The antibiotics used for appendicitis, particularly Cefotan (cefotetan) and cefotaxime (Claforan, Mefotoxin), help prevent wound infections after surgery. Other antibiotics used for appendicitis include: Zosyn (piperacillin and tazobactam) Unasyn (ampicillin and sulbactam)
Can chronic appendicitis be treated with antibiotics? ›
Antibiotics are now an accepted first-line treatment for most people with appendicitis, according to final results of the Comparing Outcomes of antibiotic Drugs and Appendectomy (CODA) trial and an updated treatment guideline for appendicitis from the American College of Surgeons.Does poor diet cause appendicitis? ›
There is no evidence that diet and nutrition play a role in causing or preventing appendicitis. Although anyone can get appendicitis, it's most common between ages 5 and 20, says Jeremy Moore, MD, who specializes in emergency medicine. Appendicitis is also the most common form of abdominal pain requiring surgery.Does eating make appendicitis worse? ›
Since the appendix is part of the digestive system, experiencing appendicitis symptoms can make you feel sick to your stomach. "People with appendicitis generally have no appetite — the thought of eating makes them feel worse," said Dr. Anders.Can acid reflux cause appendicitis? ›
This data suggests a strong link between GERD and appendicitis. GERD may trigger appendicitis episodes and these two diseases might share similar pathways to making people sick. The patient's diet, nervous system imbalance, or bacterial infections may trigger appendicitis in those with prior GERD.Does appendicitis make you tired? ›
As well as abdominal pain, people with chronic appendicitis may also experience the following symptoms: fever. swelling and tenderness of the abdomen. feeling tired and having no energy.How long is appendix surgery? ›
A normal appendectomy will typically take about one hour.Can chronic appendicitis cause low blood pressure? ›
The following are symptoms of a ruptured appendix: Low blood pressure. Severe abdominal pain. High fever.Can chronic appendicitis cause gastritis? ›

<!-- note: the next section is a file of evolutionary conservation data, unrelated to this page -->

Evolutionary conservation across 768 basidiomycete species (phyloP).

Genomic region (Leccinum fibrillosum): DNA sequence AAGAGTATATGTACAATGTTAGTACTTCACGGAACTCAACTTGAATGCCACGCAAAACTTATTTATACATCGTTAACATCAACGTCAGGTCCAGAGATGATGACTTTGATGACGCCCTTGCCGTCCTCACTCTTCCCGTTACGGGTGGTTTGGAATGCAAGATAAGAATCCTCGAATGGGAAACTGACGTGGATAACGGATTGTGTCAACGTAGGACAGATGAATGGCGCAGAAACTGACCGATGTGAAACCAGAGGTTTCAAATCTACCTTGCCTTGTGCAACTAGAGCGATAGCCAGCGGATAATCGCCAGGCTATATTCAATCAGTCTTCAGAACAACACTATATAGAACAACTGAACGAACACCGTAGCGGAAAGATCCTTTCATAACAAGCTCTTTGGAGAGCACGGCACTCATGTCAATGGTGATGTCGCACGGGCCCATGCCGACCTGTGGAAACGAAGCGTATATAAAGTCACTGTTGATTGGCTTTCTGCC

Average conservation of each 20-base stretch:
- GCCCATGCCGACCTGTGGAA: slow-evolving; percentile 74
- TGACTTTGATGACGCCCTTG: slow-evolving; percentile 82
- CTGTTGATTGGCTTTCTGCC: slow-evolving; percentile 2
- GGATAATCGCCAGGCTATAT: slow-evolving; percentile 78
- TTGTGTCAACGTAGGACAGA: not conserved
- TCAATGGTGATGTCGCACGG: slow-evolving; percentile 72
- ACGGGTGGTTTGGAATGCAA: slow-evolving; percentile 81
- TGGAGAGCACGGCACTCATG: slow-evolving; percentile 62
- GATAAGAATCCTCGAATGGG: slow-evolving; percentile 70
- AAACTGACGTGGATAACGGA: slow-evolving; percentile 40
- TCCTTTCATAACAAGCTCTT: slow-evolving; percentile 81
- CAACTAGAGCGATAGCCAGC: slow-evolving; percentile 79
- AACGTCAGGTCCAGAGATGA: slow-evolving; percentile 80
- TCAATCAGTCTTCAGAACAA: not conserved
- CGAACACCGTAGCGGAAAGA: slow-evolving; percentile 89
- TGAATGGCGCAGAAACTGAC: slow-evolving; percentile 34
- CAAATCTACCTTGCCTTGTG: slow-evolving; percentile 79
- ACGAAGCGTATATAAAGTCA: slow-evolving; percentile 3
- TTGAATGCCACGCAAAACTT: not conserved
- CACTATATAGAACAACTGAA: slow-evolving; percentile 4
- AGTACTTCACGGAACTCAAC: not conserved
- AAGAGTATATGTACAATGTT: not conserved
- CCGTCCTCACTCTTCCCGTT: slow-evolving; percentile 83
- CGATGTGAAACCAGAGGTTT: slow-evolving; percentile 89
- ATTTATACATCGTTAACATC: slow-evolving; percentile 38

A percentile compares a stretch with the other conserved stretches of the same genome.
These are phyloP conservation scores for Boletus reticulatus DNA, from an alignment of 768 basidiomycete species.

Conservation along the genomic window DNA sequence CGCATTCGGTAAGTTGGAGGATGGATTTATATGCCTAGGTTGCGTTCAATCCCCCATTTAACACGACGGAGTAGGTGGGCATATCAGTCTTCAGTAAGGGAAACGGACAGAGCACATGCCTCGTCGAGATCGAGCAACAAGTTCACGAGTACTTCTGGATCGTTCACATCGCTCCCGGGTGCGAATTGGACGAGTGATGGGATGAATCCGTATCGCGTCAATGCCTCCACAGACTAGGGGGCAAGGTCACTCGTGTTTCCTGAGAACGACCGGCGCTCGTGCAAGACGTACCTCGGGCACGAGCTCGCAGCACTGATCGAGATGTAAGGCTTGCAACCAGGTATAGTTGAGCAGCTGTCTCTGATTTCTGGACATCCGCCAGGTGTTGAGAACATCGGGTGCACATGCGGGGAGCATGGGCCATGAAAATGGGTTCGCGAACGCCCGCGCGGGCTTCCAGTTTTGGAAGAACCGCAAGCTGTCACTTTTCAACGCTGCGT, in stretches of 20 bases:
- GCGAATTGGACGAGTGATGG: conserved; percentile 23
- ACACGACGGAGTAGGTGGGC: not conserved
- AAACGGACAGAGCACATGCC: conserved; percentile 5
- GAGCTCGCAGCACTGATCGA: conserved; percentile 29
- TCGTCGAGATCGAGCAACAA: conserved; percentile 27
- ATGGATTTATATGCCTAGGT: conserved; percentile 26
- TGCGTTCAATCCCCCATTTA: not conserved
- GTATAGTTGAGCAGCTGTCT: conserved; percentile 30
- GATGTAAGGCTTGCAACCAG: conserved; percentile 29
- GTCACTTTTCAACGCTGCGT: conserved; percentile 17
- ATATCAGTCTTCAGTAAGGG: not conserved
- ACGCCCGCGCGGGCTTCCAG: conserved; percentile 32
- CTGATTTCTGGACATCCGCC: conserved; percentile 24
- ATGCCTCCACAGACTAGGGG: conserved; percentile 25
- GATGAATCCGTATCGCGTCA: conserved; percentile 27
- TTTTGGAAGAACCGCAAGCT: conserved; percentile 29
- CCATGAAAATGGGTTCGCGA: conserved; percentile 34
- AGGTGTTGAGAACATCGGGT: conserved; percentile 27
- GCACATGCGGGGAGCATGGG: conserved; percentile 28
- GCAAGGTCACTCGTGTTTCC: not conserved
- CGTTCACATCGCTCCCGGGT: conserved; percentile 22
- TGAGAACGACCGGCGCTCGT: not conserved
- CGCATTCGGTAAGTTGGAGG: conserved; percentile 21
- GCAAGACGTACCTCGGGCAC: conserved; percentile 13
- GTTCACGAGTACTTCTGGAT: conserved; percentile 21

Clinical experience has shown that chronic appendicitis is frequently masked by what appears to be a chronic gastritis, a cholecystitis, or even a gastric or duodenal ulcer, and intensive study is required to rule out an organic lesion where it is not present.Can your appendix hurt for months? ›
(3) One or more episodes of acute appendicitis, lasting one to two days, is considered recurrent appendicitis. Chronic appendicitis, on the other hand, usually occurs as a less severe, nearly continuous abdominal pain lasting longer than a 48-hour period, sometimes extending to weeks, months, or even years.Can chronic appendicitis be missed on a CT scan? ›
Park et al.9 reports the overall sensitivity of CT for diagnosis of acute appendicitis is 96.4%, meaning nearly 4% of acute appendicitis will be missed with CT alone.
What is the best medicine for appendix? ›
|Best medications for appendicitis|
Your recovery time depends on the type of surgery you had. If you had laparoscopic surgery, you will probably be able to return to work or a normal routine 1 to 3 weeks after surgery. If you had an open surgery, it may take 2 to 4 weeks. If your appendix ruptured, you may have a drain in your incision.What changes after appendix removal? ›
Your belly may be swollen and may be painful. If you had laparoscopic surgery, you may have pain in your shoulder for about 24 hours. You may also feel sick to your stomach and have diarrhea, constipation, gas, or a headache. This usually goes away in a few days.Is appendix surgery painful? ›
An appendectomy is the surgical removal of the appendix. It is a common procedure that surgeons usually carry out in an emergency. A person is under general anesthesia when doctors remove the appendix, meaning they should not feel any pain during the procedure. However, the surgical area may become tender as it heals.Can you delay appendix surgery? ›
In conclusion, delayed appendectomy is safe for patients with acute nonperforated appendicitis. It can improve quality of provided care from surgeons, enhance quality of care for patients, and increase effective utilization of medical resources and operating rooms for life-threatening emergencies.What can be mistaken for appendix pain? ›
Often, it can be mistaken for gallbladder issues, urinary tract infections, or a variety of intestinal problems. To get an accurate diagnosis, an abdominal exam, blood test, or CT ultrasound are just some of the methods used to spot inflammation.What can mimic appendicitis? ›
Inflammatory bowel disease, infectious terminal ileitis, Henoch-Schönlein purpura, Meckel's diverticulum, and intussusception are the gastrointestinal causes of acute abdominal pain that can clinically mimic appendicitis.How do you rule out appendicitis? ›
- Physical exam to assess your pain. Your doctor may apply gentle pressure on the painful area. ...
- Blood test. This allows your doctor to check for a high white blood cell count, which may indicate an infection.
- Urine test. ...
- Imaging tests.
- Sudden pain that begins on the right side of the lower abdomen.
- Sudden pain that begins around your navel and often shifts to your lower right abdomen.
- Pain that worsens if you cough, walk or make other jarring movements.
- Nausea and vomiting.
- Loss of appetite.